Baseball used to be about pitching duels. Gibson vs. Marichal, Drysdale/Carlton, McLain/Palmer, Cuellar/Lonborg, Catfish Hunter/ Stottlemeyer, McDowell/McNally Seaver/Sutton, Tiant/Lolich. It seemed like every team had at least one ace and even a team's third or fourth starter often pitched late into a game. Pitch counts were never an issue, as batters were more aggressive. Today? The game's strategy is to wear down the starting pitcher by being selective at the plate. The idea is to get the star players (starting pitchers) out of the game as quickly as possible so that a team's marginal players can be exploited. At the same time, non-aggressive pitch-taking hitters are in demand - as long as they can hit deep in the count or can feast on a team's bullpen. Historic statistics - more important in baseball than any other sport, have become almost meaningless due to the steroid era combined with the new trends of the day. Our simple, easy to follow statistics (era, rbi's, batting average, walks, etc.) have been replaced by sabermetrics - complex formulas that are all but replacing those simple stats.
Monday, October 27, 2014
Saturday, October 18, 2014
This photo of Lake McDonald in Glacier National Park in north western Montana was taken at first light on an early September morning. I had located the spot the day before and was out well before sunrise to set up and wait to see what the new day would look like. This turned out to be one of the only mornings without high wind during the week I camped there. Lake McDonald is on the west side of Glacier NP and being ten miles in length and a mile wide is the largest lake in the Park.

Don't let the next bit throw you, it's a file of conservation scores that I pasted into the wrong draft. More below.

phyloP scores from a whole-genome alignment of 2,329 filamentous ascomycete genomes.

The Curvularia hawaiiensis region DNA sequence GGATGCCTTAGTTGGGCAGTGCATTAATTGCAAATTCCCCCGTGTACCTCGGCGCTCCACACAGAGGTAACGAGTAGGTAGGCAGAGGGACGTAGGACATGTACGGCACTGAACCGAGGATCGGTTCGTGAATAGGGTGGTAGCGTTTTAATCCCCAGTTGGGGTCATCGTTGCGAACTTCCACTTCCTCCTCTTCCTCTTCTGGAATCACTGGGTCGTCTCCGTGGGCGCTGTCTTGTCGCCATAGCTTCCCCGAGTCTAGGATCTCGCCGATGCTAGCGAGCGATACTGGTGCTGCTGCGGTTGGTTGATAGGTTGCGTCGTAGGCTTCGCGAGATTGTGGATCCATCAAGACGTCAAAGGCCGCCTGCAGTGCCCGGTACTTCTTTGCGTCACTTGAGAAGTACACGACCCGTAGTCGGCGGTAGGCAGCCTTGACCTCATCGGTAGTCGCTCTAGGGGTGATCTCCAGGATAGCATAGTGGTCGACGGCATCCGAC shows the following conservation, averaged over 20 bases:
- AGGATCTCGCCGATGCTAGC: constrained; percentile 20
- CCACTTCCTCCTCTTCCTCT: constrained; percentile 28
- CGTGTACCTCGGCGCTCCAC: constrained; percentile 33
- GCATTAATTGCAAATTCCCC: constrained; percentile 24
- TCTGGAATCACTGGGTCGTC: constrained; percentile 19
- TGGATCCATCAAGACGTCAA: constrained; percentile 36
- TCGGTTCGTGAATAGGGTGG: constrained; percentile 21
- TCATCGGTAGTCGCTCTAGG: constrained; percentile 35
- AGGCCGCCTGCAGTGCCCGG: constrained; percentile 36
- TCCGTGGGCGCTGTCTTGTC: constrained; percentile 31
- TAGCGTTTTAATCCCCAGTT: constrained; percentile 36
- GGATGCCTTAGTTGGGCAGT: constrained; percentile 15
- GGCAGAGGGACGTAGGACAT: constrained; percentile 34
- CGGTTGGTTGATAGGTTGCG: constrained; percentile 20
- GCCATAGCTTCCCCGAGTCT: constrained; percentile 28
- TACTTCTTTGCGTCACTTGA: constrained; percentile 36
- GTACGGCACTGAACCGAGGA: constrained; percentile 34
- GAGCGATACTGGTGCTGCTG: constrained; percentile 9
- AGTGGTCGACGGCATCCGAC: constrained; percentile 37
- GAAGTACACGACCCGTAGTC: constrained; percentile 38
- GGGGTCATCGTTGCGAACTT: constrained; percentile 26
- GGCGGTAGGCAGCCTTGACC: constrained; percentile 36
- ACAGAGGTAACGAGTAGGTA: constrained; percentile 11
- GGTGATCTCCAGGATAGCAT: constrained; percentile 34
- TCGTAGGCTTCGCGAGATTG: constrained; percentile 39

Guest Post from Dave Gill. Thank you Dave!!! Stunning!!!
Sunday, October 12, 2014
Marty here. October used to be one of the most exciting times of the year for sports, primarily because of the baseball playoffs and World Series. Today, I can tell you the remaining four teams in the playoffs, but not much else. Twenty years ago I could have named the eight regular starters of those four teams, plus their 4-5 starting pitchers and their closer. Today? I can name maybe a handful of players on each team - at best. Come to think of it, maybe not. Kansas City? I'm happy to see that their back in the playoffs. They were a great rival of my team team of the 70's, the Yankees. They were also good for a period in the 80's, but not much since. Good for them. With cable nowadays I could watch a baseball game every day from April through September. There is more exposure now than there ever has been. Yet I barely watch any of them. If MY generation is losing interest, what hope is there for the current generation of potential fans? So what's the problem?